In her new book, The Next Billion Users, Prof. Payal Arora looks ahead to the connection of hundreds of millions of new Internet users and sees huge changes for both the developing and developed worlds.
In India, for example, mobile broadband subscriptions jumped from 218 million to 500 million in just the two years following 2016. A notable consequence for these new users is the extension of "time-pass," which is what existing users of the Internet are quite familiar with already. But this time it will be those on the periphery of societies, earning barely a living wage, who will have a few moments in their day in which they can chat with a distant friend or family member, play an online game, or watch an amusing video.
The Internet will be a new experience for people in the developing world, but it will also be a return. It will be a return to inhabiting a world in which the surround of voice and noise are dominant. In such a social world, text recedes and the oral shifts to the foreground.
Walter J. Ong, who wrote, Orality and Literacy in 1982, argued that once, beginning in prehistory, we were oral. Time was polychronic, meaning that things were perceived to happen all at once, rather than in a linear way. The social group was all. Then we became literate. Time was perceived as allowing progression and development. Individuals could now occupy an interior space of contemplation and privacy.
With television and radio, song observed, we were oral again, but this time in the mode of secondary orality, which is based on literate culture - a hybrid. The voices and impulses of the social group again became more urgent, but this time drawing on and contributing to a textual body of knowledge and ideas.
In such a world we can expect stories to become even more dominant in public discourse, including advertising. This is because oral cultures value the accretive character of stories, meaning you can always add another story, new or revised.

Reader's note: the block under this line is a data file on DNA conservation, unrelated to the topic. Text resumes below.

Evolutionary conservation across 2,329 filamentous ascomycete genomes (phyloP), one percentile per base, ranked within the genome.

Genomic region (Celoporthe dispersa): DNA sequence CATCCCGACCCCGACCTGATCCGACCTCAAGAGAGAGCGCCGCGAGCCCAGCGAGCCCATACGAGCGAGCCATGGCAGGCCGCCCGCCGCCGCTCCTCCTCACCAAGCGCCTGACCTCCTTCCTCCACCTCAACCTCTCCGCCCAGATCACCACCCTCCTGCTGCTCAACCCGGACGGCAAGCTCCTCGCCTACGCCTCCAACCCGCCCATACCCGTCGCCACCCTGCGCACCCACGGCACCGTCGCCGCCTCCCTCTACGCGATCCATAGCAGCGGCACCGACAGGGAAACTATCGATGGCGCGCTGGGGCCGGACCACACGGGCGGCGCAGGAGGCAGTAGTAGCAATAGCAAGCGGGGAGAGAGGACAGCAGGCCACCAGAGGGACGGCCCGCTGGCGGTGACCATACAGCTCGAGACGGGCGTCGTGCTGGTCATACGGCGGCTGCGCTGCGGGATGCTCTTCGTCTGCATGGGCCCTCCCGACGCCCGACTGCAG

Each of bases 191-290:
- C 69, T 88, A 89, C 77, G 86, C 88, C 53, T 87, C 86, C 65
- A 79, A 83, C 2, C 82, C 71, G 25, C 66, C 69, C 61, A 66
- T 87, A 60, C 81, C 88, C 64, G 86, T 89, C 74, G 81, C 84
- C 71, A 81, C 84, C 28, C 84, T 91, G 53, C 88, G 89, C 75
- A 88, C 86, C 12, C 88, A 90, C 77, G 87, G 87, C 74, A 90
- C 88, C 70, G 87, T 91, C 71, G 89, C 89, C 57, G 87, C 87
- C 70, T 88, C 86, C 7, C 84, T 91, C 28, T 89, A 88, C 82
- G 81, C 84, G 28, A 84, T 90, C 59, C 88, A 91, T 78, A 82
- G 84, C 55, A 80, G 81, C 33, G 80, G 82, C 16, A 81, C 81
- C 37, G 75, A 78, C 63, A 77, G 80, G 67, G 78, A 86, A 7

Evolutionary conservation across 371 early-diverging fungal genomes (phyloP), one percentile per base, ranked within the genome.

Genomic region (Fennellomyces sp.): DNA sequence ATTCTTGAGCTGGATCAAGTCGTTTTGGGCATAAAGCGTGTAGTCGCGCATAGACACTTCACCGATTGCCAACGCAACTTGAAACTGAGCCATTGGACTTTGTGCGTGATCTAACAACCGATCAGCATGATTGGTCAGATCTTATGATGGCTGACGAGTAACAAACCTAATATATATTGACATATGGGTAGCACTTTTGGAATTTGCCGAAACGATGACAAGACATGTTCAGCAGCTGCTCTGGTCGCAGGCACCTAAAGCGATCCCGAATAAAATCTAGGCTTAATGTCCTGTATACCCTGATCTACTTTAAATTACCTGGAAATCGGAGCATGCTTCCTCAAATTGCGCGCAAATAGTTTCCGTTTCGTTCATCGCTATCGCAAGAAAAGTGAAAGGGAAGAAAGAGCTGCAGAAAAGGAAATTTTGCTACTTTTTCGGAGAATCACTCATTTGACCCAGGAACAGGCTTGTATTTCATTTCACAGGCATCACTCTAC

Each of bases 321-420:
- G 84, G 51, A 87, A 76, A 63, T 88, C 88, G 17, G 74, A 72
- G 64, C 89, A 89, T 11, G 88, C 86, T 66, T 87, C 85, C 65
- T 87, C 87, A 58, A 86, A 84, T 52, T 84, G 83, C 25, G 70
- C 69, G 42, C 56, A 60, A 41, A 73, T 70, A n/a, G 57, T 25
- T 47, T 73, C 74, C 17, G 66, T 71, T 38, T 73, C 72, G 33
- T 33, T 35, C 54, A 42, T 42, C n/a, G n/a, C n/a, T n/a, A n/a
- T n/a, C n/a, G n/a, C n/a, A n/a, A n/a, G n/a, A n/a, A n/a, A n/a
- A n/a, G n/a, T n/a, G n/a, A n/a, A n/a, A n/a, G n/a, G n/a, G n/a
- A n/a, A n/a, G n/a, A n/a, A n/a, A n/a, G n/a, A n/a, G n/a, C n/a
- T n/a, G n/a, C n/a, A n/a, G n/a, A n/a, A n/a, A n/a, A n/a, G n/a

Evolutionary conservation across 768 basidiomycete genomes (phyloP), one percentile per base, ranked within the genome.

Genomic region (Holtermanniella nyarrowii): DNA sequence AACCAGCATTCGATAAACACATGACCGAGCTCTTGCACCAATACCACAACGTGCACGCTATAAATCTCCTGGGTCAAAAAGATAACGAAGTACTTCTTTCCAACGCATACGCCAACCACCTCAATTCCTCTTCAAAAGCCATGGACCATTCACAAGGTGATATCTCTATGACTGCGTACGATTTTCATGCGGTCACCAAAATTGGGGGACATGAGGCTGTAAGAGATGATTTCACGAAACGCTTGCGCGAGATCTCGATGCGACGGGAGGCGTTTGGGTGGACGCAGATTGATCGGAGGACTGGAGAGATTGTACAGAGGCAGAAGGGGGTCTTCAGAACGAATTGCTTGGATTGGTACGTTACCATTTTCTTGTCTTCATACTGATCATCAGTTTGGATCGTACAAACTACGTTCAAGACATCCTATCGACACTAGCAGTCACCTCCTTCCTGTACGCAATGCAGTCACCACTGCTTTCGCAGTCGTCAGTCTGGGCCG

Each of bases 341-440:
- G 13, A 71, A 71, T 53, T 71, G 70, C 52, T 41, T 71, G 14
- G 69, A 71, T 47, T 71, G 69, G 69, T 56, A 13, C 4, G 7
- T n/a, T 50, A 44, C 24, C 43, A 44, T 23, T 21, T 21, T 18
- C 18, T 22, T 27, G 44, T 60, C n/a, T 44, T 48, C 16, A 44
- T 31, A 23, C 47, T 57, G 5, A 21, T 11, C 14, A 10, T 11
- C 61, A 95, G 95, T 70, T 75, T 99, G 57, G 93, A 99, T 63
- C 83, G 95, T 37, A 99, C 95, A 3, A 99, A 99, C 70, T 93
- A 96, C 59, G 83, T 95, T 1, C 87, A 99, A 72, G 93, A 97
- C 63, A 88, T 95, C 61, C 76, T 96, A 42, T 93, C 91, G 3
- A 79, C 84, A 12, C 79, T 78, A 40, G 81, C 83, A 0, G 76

We can also expect people to demand, and receive, more opportunities for participation - more invitations to speak and be heard. Participation requires a knowledge of the context and therefore people will want to understand their local situation more thoroughly.
Because of secondary orality, people will want to know more intensively how they are doing compared to others, economically and culturally. The answers they find will not always be accurate or fully true. But informational demands will fulfilled, correctly or with lies, because of the multiple connections offered by mobile communication technology.
This doesn't mean literacy is fully on the skids. Reading and writing still form a key part of the threshold to acquiring social, cultural, and economic capital. However, orality in its secondary mode, as Ong foresaw, is with us again in force. And along with it, the threats of prehistoric orality return: eyes continually set on the neighbour's business, close-in conflict always ready to ignite, and rapid swings in the village temperament.